Mitike loves the Winnie the Pooh stories. She loves Piglet's timidity, she loves Tigger's unbridled energy, she loves Eyeore's wry humor, she loves Pooh's eternal optimism -- and she loves the way Kanga nurtures everyone. For all these reasons -- and because she loves to go to plays -- TK was excited to attend the high school's production of "Winnie the Pooh" last night. But as we watched, my daughter's brow became more and more furrowed. The high school actors had chosen to portray Pooh as depressed, Eyeore as bitter and -- worst of all -- Kanga as an aggressive, tough-love kind of mama who yelled to get others' attention. At one point in the play, Kanga actually hit Pooh over the head multiple times.
"Oh, Mommy," TK whispered in my ear, "that Kanga is so MEAN. The real Kanga doesn't do THAT!" She couldn't stop talking about it. On the walk home from the play, as her brother imitated Tigger's bounce and her sister talked excitedly about hugging the actress who played Piglet, TK kept asking why "the pretend Kanga" had been so mean. Finally, I scooped her up and hugged her close. "I love you, my sweet empathetic little girl," I whispered.
I think I used to think empathy could be taught. I think I imagined a parent -- or a teacher, or a pastor -- could model empathy for others and then guide children to emulate the model. But I did not teach my child to have this large of a heart. Even when she was barely talking -- just home from Ethiopia -- she sensed when others needed comfort. At a friend's house when TK was barely 2, the friend's voice caught as she told a difficult story, and TK climbed down from my lap onto hers. She knew.
At Gram's last year, TK's uncle Adam needed a nap after the 12-hour drive from Colorado, so he laid down in his room. He said he heard the pitter-patter of little feet, and opened his eyes just enough to see that TK had come into the room and settled in a chair next to his bed. She wasn't waiting for him to play (though she adores him); she just wanted to "keep him safe", she told me later.
Who is this child, who looks at me so lovingly sometimes that my heart catches in my throat? When we receive a wedding shower invitation for Aunt Katie and Uncle Adam in the mail, TK asks if she can take it into the kitchen. I follow her, wondering, and find that she is hard at work with her purple-handled scissors, cutting out the photo of Katie and Adam. She taped it to her wall in her room, "so they won't be lonely". When I show TK the photo of my mom's friend Lori, next to the news story of Lori helping build a playground for kids who didn't have one, TK rests her chin on her hands and gazes at Lori's picture for several minutes. "I'm so glad she's here, Mommy," she says finally.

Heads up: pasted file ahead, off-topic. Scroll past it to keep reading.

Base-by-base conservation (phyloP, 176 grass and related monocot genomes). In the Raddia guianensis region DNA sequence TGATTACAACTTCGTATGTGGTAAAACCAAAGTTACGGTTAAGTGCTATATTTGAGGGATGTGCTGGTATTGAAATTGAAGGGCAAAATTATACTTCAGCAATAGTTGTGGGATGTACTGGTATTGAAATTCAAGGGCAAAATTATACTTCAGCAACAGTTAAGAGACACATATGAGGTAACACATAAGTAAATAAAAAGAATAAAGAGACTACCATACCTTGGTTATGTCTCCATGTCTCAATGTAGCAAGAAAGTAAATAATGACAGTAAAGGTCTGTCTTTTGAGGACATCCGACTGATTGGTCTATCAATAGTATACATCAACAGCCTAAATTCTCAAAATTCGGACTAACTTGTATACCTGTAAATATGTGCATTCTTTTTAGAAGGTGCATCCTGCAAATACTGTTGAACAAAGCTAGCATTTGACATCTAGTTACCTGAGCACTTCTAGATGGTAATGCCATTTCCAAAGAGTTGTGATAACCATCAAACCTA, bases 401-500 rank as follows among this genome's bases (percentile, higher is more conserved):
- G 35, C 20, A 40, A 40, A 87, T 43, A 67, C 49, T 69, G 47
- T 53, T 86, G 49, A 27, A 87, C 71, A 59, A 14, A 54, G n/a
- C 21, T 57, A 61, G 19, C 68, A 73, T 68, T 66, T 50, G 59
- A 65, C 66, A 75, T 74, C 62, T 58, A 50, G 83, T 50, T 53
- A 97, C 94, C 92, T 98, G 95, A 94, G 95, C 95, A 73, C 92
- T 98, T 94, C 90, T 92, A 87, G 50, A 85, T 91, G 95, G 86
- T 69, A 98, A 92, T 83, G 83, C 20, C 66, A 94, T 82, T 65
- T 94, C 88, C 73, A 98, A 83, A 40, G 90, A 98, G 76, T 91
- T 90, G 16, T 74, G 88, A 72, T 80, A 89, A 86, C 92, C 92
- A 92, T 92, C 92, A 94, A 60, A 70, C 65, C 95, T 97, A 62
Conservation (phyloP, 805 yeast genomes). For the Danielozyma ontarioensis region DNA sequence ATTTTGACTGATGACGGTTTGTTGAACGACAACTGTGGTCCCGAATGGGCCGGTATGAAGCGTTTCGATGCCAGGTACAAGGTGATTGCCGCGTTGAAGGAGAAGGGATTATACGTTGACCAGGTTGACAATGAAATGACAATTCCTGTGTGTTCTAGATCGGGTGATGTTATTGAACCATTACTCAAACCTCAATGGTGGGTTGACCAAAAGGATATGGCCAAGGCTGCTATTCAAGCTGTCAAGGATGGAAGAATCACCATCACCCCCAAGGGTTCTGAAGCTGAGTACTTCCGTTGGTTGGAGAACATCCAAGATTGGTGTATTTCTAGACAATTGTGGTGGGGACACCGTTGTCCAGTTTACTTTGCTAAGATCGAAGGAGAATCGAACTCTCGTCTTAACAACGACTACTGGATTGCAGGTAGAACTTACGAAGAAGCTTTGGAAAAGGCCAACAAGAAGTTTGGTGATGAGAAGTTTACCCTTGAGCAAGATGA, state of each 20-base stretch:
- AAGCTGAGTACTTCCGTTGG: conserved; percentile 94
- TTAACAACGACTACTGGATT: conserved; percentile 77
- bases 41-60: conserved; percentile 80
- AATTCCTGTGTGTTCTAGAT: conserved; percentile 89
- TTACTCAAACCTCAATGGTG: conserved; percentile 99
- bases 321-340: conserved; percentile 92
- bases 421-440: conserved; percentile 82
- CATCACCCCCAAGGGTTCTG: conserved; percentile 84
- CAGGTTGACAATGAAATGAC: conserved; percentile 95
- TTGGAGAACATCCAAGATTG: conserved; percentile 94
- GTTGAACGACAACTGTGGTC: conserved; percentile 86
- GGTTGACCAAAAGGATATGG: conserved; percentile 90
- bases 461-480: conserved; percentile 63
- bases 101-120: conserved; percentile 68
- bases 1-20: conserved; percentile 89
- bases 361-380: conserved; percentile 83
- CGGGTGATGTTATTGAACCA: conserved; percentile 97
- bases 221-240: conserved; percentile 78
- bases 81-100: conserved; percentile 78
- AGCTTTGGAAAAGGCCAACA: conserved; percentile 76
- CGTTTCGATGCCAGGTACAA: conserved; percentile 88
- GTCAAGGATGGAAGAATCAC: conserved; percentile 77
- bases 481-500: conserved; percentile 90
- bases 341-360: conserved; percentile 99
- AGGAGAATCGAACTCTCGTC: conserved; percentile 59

At bedtime every night, TK pretends that her "friends" -- the stuffed animals with whom she sleeps -- are crying. Each night, she asks me to make up little stories about why the friends are sad, and then we work to help the friends resolve those problems. This is TK's favorite part of our bedtime ritual: she teaches Purple Bear that he has to share his toys with Dumbo; she explains gently to Monkey that it's okay that Sally's small, and that it's not okay to make fun of her; she asks Soft Bear to please let Purple have a turn sitting on her lap. Always, TK ends the little talk with each "friend" with a hug and a reminder that she loves them. I know I've modeled that for her, but I'm still amazed: how lucky are those stuffed animals!
She has an innate sense of justice, I think. I wondered why she was taking a different stuffed animal to preschool each day, curious about whether she felt a strong attachment to any of them. "Oh," she said seriously, "I want them to feel special, so I'm giving them turns."
Her empathy extends -- possibly most importantly, in these days of enormous discovery about herself -- to herself. TK has struggled lately as she's begun to realize that her skin color and hair are not like mine. She's especially begun to struggle with the dawning realization that she did not, in fact, grow in my womb, but in the womb of her birthmother in Ethiopia. We talk about it often, trying to understand. One night, TK sighed an enormous sigh and then said, "Mommy, I understand. But. . . I think I'm going to tell myself a stretcher and say I grew in your tummy."
Denial? Maybe. But I think the real Kanga would agree that everyone needs a little comfort sometimes -- especially those special people who spend so much energy comforting everyone else.